Week 49

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Slide 1: Tekstslide
EngelsMBOStudiejaar 1

In deze les zitten 25 slides, met interactieve quizzen en tekstslides.

time-iconLesduur is: 90 min

Onderdelen in deze les


Slide 1 - Tekstslide

To Do:
  • Recap last week's lesson
  • Balancing human rights
  • Write for Rights: who are we writing for?

Slide 2 - Tekstslide

Human Rights: Task
Read the 30 articles of UDHR and choose the 5 rights that you think are the most important and choose the 5 rights that you think are least important.

Explain why you think these rights are most/least important.

Think about:
How will the human rights benefit your / our lives?
What would happen if you / we didn't have them?

Slide 3 - Tekstslide

Which human right is the most important? Explain your answer briefly.

Slide 4 - Open vraag

Which human right is the least important? Explain your answer briefly.

Slide 5 - Open vraag

Balancing Human Rights
When human rights conflict, they need to be balanced by one human right being limited or restricted.

Slide 6 - Tekstslide

Limiting Human Rights
Human rights can be limited when:
  • people are using their rights in a way that threatens another person or wider society.
  • people are using their right to express their view and opinion in a way that it incites racial hatred or encourages crime.

If the police suspected that someone was carrying a knife, would it be ok to limit their right to privacy (article 12)  by searching them?

Slide 7 - Tekstslide

Absolute Human Rights
  1. Is it ever ok to torture someone or hurt them badly? (Article 5)
  2. Is it ever ok to force children to work? (Article 4)


Slide 8 - Tekstslide

Absolute Human Rights
  • Not every human right can be limited. Some must be upheld in all circumstances!
  • These are called absolute rights.
  •  Absolute rights cannot lawfully be interfered with, no matter how important the public interest in doing so might be.
  • Absolute rights include the prohibitions on torture, inhuman treatment or punishment, and degrading treatment or punishment.

Slide 9 - Tekstslide

Write for Rights

Slide 10 - Tekstslide

Write for Rights: who are we writing for?
Khaled Drareni (Algeria)                  Idris Khattak (Pakistan)

Slide 11 - Tekstslide

Write for Rights: who are we writing for?
Gustavo Gatica (Chili)                      Nassima al-Sada (Saudi Arabia)

Slide 12 - Tekstslide

Write for Rights: who are we writing for?
Melike Balkan & Özgür Gür (Turkey)

Slide 13 - Tekstslide

1. Look up information about the people we're writing for this year. 
(Khaled Drareni, Idris Khattak, Gustavo Gatica,Nassima al-Sada, Melike Balkan & Özgür Gür)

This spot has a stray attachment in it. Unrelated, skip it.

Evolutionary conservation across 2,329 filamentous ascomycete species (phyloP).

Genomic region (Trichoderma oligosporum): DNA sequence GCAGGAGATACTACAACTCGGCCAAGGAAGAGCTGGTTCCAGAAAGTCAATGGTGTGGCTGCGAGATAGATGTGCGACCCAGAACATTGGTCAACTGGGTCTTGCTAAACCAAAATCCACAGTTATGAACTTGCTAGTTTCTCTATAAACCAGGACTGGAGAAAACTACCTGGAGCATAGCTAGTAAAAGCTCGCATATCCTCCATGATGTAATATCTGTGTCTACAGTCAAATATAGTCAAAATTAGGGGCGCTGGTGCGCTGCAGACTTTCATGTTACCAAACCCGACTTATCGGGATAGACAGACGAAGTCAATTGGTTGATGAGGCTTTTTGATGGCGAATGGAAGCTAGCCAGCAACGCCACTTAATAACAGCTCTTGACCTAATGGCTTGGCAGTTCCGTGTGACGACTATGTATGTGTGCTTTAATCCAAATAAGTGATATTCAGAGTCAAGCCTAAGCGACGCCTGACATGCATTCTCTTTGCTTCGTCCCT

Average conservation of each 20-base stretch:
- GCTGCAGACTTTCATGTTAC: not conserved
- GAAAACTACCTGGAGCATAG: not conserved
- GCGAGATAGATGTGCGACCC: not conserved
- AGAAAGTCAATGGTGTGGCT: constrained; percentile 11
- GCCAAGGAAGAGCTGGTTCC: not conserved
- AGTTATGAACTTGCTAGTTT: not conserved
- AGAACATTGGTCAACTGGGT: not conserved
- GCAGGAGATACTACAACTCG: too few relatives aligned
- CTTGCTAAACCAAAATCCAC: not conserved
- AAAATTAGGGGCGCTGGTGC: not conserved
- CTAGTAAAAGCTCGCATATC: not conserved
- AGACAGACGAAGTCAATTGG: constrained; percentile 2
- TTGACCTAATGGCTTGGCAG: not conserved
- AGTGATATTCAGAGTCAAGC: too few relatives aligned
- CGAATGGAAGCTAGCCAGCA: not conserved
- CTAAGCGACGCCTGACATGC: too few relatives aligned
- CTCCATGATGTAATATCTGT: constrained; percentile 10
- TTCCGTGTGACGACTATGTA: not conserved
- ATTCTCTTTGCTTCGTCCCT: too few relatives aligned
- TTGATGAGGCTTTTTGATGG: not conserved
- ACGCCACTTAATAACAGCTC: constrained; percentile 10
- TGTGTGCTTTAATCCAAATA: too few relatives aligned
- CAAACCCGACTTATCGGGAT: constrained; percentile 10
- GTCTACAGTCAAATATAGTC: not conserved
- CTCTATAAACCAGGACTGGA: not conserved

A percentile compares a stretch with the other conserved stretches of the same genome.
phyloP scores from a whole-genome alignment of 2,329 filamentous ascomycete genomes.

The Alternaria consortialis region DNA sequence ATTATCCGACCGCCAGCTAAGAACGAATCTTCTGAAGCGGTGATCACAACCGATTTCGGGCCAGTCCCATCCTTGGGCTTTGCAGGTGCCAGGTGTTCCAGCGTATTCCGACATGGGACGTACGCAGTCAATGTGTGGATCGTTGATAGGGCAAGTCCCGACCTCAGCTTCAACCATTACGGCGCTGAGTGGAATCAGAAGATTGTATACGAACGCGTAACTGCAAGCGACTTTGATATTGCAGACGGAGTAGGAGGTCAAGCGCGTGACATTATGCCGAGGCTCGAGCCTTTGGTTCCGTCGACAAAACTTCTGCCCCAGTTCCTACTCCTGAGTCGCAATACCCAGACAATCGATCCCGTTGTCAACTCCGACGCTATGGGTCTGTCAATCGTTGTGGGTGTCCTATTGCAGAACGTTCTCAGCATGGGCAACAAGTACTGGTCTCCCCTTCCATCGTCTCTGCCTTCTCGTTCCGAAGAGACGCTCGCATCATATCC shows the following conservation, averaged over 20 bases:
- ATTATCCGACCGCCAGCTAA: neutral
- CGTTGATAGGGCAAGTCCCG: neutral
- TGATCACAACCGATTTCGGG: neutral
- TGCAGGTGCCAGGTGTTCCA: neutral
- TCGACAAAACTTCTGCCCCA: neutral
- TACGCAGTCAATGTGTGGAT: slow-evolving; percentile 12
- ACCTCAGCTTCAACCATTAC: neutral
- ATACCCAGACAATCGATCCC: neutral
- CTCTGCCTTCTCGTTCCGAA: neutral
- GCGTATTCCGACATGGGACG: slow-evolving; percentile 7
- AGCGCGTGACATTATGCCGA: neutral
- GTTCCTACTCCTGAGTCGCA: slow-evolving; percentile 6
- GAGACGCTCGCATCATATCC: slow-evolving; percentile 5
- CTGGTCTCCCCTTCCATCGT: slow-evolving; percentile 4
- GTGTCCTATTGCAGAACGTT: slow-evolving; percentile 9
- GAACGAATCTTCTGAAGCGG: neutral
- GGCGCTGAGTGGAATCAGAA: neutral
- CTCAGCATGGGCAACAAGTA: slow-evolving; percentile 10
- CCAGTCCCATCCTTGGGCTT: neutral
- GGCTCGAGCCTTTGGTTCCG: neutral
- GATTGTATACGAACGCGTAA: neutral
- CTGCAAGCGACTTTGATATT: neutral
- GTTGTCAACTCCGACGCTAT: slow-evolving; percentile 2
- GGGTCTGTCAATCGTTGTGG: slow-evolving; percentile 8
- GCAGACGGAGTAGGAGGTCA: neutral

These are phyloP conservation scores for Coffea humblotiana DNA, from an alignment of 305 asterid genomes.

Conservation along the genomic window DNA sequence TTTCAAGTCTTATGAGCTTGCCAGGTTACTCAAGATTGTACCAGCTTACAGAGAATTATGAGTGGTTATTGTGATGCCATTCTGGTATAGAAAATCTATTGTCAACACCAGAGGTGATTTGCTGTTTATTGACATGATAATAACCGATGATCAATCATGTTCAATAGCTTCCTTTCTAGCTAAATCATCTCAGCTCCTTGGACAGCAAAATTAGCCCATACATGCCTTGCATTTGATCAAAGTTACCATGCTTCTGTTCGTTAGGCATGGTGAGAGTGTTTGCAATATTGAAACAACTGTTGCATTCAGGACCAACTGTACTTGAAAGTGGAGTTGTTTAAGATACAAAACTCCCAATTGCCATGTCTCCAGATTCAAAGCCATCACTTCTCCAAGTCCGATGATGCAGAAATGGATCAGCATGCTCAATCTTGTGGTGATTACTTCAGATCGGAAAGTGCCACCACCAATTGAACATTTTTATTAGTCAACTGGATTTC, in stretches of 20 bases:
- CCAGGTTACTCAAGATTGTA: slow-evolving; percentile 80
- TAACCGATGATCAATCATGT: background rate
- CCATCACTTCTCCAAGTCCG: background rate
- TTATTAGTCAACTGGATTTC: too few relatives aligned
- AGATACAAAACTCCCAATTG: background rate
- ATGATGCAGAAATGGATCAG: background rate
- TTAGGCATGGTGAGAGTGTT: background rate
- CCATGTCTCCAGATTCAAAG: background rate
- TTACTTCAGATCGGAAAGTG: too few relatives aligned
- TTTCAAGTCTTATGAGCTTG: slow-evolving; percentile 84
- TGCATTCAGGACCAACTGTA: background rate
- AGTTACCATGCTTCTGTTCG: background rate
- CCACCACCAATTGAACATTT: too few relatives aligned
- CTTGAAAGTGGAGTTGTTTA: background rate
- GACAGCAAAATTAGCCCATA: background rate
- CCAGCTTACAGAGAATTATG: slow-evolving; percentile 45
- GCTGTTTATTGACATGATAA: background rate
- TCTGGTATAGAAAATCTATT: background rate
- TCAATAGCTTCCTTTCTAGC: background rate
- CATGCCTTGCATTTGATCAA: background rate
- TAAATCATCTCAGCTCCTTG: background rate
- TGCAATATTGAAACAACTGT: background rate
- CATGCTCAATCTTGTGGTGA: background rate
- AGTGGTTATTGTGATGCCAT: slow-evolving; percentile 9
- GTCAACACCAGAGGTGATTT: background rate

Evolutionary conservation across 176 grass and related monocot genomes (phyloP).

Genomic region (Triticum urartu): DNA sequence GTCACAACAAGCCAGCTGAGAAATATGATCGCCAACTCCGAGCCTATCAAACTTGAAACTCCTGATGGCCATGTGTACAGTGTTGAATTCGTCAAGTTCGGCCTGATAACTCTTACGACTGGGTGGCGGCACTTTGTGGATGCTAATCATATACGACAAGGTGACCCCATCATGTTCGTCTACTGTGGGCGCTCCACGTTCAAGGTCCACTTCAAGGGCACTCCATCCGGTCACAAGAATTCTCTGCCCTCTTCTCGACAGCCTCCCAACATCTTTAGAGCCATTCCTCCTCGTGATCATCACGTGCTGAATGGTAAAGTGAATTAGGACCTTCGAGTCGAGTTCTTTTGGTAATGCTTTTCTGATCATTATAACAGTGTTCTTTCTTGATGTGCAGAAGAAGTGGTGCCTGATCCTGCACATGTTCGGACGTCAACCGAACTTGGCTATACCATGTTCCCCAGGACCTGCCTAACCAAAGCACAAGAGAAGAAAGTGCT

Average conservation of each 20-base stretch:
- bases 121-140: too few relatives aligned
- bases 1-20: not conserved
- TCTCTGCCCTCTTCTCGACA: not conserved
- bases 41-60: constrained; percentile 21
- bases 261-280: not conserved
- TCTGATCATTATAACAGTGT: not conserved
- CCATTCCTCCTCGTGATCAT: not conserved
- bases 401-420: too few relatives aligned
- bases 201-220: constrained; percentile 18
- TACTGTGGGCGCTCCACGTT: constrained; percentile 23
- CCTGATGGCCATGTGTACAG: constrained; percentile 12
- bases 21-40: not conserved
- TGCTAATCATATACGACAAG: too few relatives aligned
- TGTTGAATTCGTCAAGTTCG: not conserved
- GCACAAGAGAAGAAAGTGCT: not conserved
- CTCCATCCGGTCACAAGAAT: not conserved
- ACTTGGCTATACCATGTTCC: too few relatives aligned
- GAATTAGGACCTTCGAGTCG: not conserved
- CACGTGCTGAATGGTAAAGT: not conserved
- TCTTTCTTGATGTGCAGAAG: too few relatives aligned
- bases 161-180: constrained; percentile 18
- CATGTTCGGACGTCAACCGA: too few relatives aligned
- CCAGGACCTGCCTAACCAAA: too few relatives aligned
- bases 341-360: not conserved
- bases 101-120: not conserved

Who are they? What have they done? What are they fighting for? What happened to them?  What shocks you about the case? Also write down which human rights have been violated.

2. Save this information in a Word document.

3. We're going to share this information at the end of this lesson.

4. You are going to use this information to write your letter(s) next week.

Slide 14 - Tekstslide

Khaled Drareni (Algeria)

Slide 15 - Woordweb

Idris Khattak (Pakistan)

Slide 16 - Woordweb

Gustavo Gatica (Chili)

Slide 17 - Woordweb

Nassima al-Sada (Saudi Arabia)

Slide 18 - Woordweb

Melike Balkan & Özgür Gür (Turkey)

Slide 19 - Woordweb

Write for Rights: who are we writing for?
Khaled Drareni (Algeria)
Until the corona crisis, the peaceful Hirak protest movement in Algeria took to the streets every week. They demonstrated for a new constitution, against corruption and for the president’s resignation. Journalist Khaled Drareni reported about the brutal police crackdown on the protesters, to the dismay of the authorities. He was charged with “inciting an unarmed rally” and was sentenced to two years in prison. 

Slide 20 - Tekstslide

Write for Rights: who are we writing for?
Idris Khattak (Pakistan)
In Pakistan, the authorities regularly kidnap human rights defenders to silence them. Idris Khattak investigated these enforced disappearances. In 2019 he disappeared himself. Eventually, the authorities admitted to holding him in prison. But they refuse to give away his whereabouts. His family fears Idris is being accused of espionage. If convicted, he could face a lengthy prison term or even a death sentence.  

Slide 21 - Tekstslide

Write for Rights: who are we writing for?
Melike Balkan & Özgür Gür (Turkey)
Biology students Melike Balkan and Özgür Gür joined a LGBTI solidarity group at the METU University in Ankara. The group organised a Pride sit-in on campus as the university banned the annual Pride march. The university called in the police who violently broke up the gathering using pepper spray, plastic bullets and tear gas and detained twenty one students and an academic . Melike and Özgür and eighteen others can face three years in prison. 

Slide 22 - Tekstslide

Write for Rights: who are we writing for?
Gustavo Gatica (Chili)
In 2019, psychology student Gustavo Gatica took to the streets, along with hundreds of thousands of other Chileans. They protested against an announced increase in the price of public transport and against social inequality in the country. The police acted harshly and fired rubber bullets at the protesters. A shower of bullets hit Gustavo in the face. He went blind in both eyes. Police denied having anything to do with it. 

Slide 23 - Tekstslide

Write for Rights: who are we writing for?
Nassima al-Sada (Saudi Arabia)
Nassima has dedicated her life to campaigning for human rights, including the rights of women and minorities in Saudi Arabia. Among other things, she campaigned for the right of women to drive. She was arrested exactly a week after the women’s driving ban was lifted. In prison she was assaulted and held in complete isolation for a year. Nassima is not allowed to receive any visits, not even from her lawyer. 

Slide 24 - Tekstslide

Slide 25 - Tekstslide